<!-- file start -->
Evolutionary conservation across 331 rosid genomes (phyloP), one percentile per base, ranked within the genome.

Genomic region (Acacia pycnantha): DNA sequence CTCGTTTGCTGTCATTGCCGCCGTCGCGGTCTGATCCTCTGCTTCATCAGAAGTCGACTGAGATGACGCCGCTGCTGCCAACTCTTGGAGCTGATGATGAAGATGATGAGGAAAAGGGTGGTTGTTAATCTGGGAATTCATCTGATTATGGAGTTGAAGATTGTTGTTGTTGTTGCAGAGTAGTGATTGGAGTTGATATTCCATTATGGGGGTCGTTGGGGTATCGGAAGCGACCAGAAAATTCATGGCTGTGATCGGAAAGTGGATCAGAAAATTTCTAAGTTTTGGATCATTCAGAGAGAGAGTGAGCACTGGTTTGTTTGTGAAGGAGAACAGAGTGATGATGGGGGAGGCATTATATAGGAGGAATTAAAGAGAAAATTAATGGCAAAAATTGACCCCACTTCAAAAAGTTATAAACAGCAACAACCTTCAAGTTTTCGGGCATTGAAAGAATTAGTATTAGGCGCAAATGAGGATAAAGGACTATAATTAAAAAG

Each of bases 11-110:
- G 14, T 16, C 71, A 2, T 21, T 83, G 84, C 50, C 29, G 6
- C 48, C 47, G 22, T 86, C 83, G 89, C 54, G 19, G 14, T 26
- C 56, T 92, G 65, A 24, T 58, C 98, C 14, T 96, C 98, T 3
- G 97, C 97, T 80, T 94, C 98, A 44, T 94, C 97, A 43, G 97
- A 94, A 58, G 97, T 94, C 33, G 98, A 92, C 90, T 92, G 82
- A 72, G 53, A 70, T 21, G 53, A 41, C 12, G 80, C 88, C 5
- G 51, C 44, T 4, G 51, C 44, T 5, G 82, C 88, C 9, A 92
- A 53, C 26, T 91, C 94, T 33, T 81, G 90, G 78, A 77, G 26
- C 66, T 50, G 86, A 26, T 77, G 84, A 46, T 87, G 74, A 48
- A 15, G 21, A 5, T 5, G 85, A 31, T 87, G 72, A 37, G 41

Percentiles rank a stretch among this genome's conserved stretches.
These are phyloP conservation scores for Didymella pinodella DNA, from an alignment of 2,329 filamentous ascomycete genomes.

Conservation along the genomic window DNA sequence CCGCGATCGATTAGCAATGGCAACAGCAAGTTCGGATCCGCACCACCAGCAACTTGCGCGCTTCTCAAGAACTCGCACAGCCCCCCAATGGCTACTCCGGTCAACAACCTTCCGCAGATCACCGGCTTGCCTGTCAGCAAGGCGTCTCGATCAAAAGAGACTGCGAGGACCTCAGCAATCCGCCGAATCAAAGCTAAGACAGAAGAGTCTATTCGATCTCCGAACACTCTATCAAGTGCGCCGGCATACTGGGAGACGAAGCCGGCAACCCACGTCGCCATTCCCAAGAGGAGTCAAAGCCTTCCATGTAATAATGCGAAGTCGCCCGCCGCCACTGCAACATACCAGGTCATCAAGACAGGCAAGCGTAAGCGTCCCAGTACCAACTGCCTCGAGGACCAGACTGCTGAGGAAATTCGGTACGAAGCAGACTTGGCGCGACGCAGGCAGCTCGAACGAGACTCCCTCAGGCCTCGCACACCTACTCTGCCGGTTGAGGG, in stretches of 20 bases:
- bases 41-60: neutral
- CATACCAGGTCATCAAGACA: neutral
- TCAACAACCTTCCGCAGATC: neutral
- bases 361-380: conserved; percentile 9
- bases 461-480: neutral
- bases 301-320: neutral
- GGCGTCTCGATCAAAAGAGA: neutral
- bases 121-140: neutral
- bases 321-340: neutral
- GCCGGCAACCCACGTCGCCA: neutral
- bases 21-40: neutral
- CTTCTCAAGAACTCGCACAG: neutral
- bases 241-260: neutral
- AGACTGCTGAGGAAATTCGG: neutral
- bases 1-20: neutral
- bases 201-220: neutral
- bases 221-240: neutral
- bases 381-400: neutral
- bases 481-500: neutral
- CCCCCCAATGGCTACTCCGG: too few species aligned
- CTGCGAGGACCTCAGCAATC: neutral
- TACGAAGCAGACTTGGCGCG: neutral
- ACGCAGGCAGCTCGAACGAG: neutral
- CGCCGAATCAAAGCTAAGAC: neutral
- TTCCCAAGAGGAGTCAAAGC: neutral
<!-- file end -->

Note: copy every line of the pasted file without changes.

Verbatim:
Evolutionary conservation across 331 rosid genomes (phyloP), one percentile per base, ranked within the genome.

Genomic region (Acacia pycnantha): DNA sequence CTCGTTTGCTGTCATTGCCGCCGTCGCGGTCTGATCCTCTGCTTCATCAGAAGTCGACTGAGATGACGCCGCTGCTGCCAACTCTTGGAGCTGATGATGAAGATGATGAGGAAAAGGGTGGTTGTTAATCTGGGAATTCATCTGATTATGGAGTTGAAGATTGTTGTTGTTGTTGCAGAGTAGTGATTGGAGTTGATATTCCATTATGGGGGTCGTTGGGGTATCGGAAGCGACCAGAAAATTCATGGCTGTGATCGGAAAGTGGATCAGAAAATTTCTAAGTTTTGGATCATTCAGAGAGAGAGTGAGCACTGGTTTGTTTGTGAAGGAGAACAGAGTGATGATGGGGGAGGCATTATATAGGAGGAATTAAAGAGAAAATTAATGGCAAAAATTGACCCCACTTCAAAAAGTTATAAACAGCAACAACCTTCAAGTTTTCGGGCATTGAAAGAATTAGTATTAGGCGCAAATGAGGATAAAGGACTATAATTAAAAAG

Each of bases 11-110:
- G 14, T 16, C 71, A 2, T 21, T 83, G 84, C 50, C 29, G 6
- C 48, C 47, G 22, T 86, C 83, G 89, C 54, G 19, G 14, T 26
- C 56, T 92, G 65, A 24, T 58, C 98, C 14, T 96, C 98, T 3
- G 97, C 97, T 80, T 94, C 98, A 44, T 94, C 97, A 43, G 97
- A 94, A 58, G 97, T 94, C 33, G 98, A 92, C 90, T 92, G 82
- A 72, G 53, A 70, T 21, G 53, A 41, C 12, G 80, C 88, C 5
- G 51, C 44, T 4, G 51, C 44, T 5, G 82, C 88, C 9, A 92
- A 53, C 26, T 91, C 94, T 33, T 81, G 90, G 78, A 77, G 26
- C 66, T 50, G 86, A 26, T 77, G 84, A 46, T 87, G 74, A 48
- A 15, G 21, A 5, T 5, G 85, A 31, T 87, G 72, A 37, G 41

Percentiles rank a stretch among this genome's conserved stretches.
These are phyloP conservation scores for Didymella pinodella DNA, from an alignment of 2,329 filamentous ascomycete genomes.

Conservation along the genomic window DNA sequence CCGCGATCGATTAGCAATGGCAACAGCAAGTTCGGATCCGCACCACCAGCAACTTGCGCGCTTCTCAAGAACTCGCACAGCCCCCCAATGGCTACTCCGGTCAACAACCTTCCGCAGATCACCGGCTTGCCTGTCAGCAAGGCGTCTCGATCAAAAGAGACTGCGAGGACCTCAGCAATCCGCCGAATCAAAGCTAAGACAGAAGAGTCTATTCGATCTCCGAACACTCTATCAAGTGCGCCGGCATACTGGGAGACGAAGCCGGCAACCCACGTCGCCATTCCCAAGAGGAGTCAAAGCCTTCCATGTAATAATGCGAAGTCGCCCGCCGCCACTGCAACATACCAGGTCATCAAGACAGGCAAGCGTAAGCGTCCCAGTACCAACTGCCTCGAGGACCAGACTGCTGAGGAAATTCGGTACGAAGCAGACTTGGCGCGACGCAGGCAGCTCGAACGAGACTCCCTCAGGCCTCGCACACCTACTCTGCCGGTTGAGGG, in stretches of 20 bases:
- bases 41-60: neutral
- CATACCAGGTCATCAAGACA: neutral
- TCAACAACCTTCCGCAGATC: neutral
- bases 361-380: conserved; percentile 9
- bases 461-480: neutral
- bases 301-320: neutral
- GGCGTCTCGATCAAAAGAGA: neutral
- bases 121-140: neutral
- bases 321-340: neutral
- GCCGGCAACCCACGTCGCCA: neutral
- bases 21-40: neutral
- CTTCTCAAGAACTCGCACAG: neutral
- bases 241-260: neutral
- AGACTGCTGAGGAAATTCGG: neutral
- bases 1-20: neutral
- bases 201-220: neutral
- bases 221-240: neutral
- bases 381-400: neutral
- bases 481-500: neutral
- CCCCCCAATGGCTACTCCGG: too few species aligned
- CTGCGAGGACCTCAGCAATC: neutral
- TACGAAGCAGACTTGGCGCG: neutral
- ACGCAGGCAGCTCGAACGAG: neutral
- CGCCGAATCAAAGCTAAGAC: neutral
- TTCCCAAGAGGAGTCAAAGC: neutral